School of Social Work introduces street-level health care

The School of Social Work's street-level healthcare aims to increase affordable access to healthcare in New Orleans and engage students in the community.

Daisy Rymer | Associate Artist

The School of Social Work's street-level healthcare aims to increase affordable access to healthcare in New Orleans and engage students in the community.

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Tulane’s School of Social Work took to the streets last Thursday to recreate a small citywide health care stop.

The street-level health care stop can be found monthly on the corner of Elks Place and Canal Street, an area often filled with pedestrians. One small tent provided a range of health care options for anyone who decided to partake. Tulane, partnering with Blue Cross Blue Shield, offered vision checks and HIV testing while providing information on mosquito prevention and Medicaid sign-ups. This month, a dental van was present, providing care with dentures, molds and extractions.

These monthly events began in June, when Patrick Bordnick, dean of the School of Social Work, envisioned an accessible place that would provide health care options for those who otherwise could not afford it.

“I think looking and understanding the needs of communities and being able to provide access to levels of care is really important,” Bordnick said. “What inspired me was when I was coming here, literally visiting the school for the first time, I saw the transit transfer stop, had no idea what it was, just saw one or two buses, and started thinking, ‘Hey it’s great to have this in front of the school.’ This is a great opportunity [where] we can set up tents, raise awareness of HIV and STDs and substance abuse.”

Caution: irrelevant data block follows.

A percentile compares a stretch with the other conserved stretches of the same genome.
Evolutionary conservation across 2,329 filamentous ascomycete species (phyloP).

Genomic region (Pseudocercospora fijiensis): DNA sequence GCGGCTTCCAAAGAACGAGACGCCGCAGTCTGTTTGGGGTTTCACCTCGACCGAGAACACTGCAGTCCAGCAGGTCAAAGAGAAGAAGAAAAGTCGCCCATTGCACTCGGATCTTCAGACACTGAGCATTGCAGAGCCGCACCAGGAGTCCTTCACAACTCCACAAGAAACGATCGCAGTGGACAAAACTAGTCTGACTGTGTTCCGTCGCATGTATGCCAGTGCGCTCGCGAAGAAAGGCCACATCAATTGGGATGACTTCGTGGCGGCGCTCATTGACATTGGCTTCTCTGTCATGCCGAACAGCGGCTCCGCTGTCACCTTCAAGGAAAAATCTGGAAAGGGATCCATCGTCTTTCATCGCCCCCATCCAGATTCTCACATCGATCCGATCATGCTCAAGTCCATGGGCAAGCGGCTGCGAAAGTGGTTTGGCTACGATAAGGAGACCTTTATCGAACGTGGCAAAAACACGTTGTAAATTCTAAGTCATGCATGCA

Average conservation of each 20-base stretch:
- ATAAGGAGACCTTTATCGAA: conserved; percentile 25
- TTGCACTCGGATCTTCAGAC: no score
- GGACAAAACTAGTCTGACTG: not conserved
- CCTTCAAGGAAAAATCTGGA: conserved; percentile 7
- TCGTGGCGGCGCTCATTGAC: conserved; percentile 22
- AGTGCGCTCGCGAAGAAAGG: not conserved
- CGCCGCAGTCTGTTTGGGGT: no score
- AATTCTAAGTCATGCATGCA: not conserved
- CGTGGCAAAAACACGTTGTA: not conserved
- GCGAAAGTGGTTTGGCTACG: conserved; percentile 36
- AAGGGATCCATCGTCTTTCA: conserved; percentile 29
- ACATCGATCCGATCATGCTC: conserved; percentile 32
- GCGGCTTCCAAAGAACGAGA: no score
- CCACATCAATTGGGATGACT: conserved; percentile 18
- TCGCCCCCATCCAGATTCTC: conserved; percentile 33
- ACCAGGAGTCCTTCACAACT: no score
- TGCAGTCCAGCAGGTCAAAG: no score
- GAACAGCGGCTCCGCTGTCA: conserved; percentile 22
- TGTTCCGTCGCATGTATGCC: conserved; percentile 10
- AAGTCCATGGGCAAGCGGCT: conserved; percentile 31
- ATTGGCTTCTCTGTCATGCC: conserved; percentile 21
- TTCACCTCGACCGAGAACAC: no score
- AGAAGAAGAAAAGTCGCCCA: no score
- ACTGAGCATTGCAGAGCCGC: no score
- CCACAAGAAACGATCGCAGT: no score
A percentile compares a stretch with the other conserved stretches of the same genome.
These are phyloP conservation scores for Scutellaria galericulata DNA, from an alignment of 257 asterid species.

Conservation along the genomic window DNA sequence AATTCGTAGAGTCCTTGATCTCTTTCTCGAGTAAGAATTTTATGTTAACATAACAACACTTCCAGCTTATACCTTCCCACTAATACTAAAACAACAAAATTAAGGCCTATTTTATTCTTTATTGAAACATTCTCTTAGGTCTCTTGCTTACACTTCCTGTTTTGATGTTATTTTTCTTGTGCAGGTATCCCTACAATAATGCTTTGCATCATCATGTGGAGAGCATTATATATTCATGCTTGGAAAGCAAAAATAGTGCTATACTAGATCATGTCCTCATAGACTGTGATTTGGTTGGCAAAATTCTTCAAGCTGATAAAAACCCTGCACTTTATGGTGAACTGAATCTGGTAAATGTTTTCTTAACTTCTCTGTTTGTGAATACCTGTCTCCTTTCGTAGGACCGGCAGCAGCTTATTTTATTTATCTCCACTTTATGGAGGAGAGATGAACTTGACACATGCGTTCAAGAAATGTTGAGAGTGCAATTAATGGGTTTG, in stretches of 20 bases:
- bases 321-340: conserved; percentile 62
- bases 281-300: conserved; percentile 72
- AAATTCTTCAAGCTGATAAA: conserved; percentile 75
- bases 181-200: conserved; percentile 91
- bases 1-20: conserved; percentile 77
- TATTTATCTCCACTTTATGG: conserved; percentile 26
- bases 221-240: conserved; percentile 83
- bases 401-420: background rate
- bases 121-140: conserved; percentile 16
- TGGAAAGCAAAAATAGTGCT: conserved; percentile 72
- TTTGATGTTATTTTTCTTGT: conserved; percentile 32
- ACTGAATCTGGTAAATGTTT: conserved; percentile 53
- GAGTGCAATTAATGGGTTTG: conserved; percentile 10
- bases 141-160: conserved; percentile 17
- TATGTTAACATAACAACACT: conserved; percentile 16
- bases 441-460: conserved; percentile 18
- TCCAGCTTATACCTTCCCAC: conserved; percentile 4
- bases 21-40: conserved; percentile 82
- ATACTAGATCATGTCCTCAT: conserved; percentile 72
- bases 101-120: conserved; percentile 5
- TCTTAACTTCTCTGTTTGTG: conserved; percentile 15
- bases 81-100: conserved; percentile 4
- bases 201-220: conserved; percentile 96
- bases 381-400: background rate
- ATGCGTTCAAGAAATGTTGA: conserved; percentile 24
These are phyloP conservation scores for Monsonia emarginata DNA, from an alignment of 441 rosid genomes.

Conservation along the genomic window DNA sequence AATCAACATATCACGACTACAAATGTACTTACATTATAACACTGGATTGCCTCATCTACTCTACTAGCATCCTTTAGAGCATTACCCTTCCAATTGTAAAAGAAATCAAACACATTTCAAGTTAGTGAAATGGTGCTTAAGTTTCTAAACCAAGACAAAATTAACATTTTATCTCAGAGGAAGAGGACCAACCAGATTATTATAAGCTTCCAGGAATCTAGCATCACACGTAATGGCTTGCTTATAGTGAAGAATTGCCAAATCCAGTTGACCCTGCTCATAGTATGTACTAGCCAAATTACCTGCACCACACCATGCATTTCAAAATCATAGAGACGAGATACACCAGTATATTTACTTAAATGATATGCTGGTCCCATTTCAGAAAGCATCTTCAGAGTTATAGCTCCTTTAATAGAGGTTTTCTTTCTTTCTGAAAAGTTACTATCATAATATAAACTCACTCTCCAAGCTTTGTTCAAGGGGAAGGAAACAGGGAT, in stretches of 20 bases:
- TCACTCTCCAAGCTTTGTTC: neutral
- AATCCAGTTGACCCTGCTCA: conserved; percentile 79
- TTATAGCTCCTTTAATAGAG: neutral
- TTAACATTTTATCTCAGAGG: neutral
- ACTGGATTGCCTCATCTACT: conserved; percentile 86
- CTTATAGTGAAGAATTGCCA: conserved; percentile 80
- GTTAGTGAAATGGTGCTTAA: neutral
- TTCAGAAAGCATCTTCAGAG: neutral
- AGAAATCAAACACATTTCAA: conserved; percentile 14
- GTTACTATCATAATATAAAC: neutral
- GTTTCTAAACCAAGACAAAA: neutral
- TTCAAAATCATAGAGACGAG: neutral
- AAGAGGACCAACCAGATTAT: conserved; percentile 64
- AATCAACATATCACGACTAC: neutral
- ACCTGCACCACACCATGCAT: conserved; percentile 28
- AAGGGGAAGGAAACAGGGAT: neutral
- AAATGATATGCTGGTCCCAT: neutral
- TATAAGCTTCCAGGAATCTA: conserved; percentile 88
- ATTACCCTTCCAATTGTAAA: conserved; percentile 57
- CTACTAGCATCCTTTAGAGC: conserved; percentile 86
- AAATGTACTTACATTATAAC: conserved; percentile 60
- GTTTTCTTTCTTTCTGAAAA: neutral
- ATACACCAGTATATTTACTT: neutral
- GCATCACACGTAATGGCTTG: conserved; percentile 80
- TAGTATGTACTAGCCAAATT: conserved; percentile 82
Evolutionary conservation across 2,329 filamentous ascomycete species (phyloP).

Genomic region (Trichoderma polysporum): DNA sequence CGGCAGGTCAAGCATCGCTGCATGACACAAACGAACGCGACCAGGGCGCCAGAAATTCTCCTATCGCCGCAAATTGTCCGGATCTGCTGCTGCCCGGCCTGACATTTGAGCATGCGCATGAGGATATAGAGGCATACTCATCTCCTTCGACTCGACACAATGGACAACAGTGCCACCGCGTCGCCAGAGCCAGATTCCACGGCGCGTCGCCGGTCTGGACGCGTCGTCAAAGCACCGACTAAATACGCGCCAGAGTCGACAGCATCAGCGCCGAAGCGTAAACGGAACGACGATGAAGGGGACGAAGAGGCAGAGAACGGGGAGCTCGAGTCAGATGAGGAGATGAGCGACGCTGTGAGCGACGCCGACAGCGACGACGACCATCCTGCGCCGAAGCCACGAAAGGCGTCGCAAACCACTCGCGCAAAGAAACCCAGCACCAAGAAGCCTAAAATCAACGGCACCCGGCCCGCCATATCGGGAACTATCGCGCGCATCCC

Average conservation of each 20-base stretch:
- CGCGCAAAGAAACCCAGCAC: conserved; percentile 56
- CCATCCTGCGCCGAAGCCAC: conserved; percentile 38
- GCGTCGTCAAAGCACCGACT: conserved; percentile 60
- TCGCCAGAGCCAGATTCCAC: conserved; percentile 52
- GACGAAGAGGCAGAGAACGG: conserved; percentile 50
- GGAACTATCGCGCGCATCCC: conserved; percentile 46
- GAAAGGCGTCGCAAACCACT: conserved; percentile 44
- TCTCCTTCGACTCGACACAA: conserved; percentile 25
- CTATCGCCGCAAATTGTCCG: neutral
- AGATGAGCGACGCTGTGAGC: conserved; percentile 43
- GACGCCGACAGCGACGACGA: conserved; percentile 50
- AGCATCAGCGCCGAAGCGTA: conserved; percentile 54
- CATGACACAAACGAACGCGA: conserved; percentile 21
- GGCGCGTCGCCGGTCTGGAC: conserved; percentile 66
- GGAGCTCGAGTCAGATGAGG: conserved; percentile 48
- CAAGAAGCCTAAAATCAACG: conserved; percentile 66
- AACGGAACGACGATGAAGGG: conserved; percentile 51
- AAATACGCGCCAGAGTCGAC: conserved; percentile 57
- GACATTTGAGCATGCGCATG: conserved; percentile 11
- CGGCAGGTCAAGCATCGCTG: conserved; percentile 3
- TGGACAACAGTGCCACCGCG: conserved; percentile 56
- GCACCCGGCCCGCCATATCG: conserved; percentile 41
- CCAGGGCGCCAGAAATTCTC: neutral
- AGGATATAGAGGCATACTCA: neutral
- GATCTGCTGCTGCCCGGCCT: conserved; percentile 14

One of the four missions of the Tulane School of Social Work is to “prepare … students to engage in relationship-centered, clinical-community practice to enhance the biopsychosocial capacity and resilience of individuals, families, groups, organizations and communities.”

In keeping with the school’s mission, students and faculty came together at the Elks Place and Canal Street corner to provide basic goods, health care services and even fresh fruit. 

“While working, one of the [New Orleans Regional Transit Authority] drivers stops his bus, runs off the bus, pays for a thing of grapes, does this literally on the fly,” Bordnick said. “[He] says this is the first time I have been able to get fresh fruit in three days. It shows that there really is a need and [that] you can provide access and availability.”

According to Bordnick, people working to make ends meet cannot always afford adequate health insurance. This monthly program gives people who lack the ability to access health care services the chance to have a checkup, which may not otherwise be possible. Bordnick said he hopes to build on the initiative’s success in the coming months. 

“The broader vision is really to maybe do this more than monthly and to grow this working with more and more partners and expand,” Bordnick said. “All with that tenet of partnering with our community to understand and working together collaboratively to address the different needs mainly around health and behavioral health.”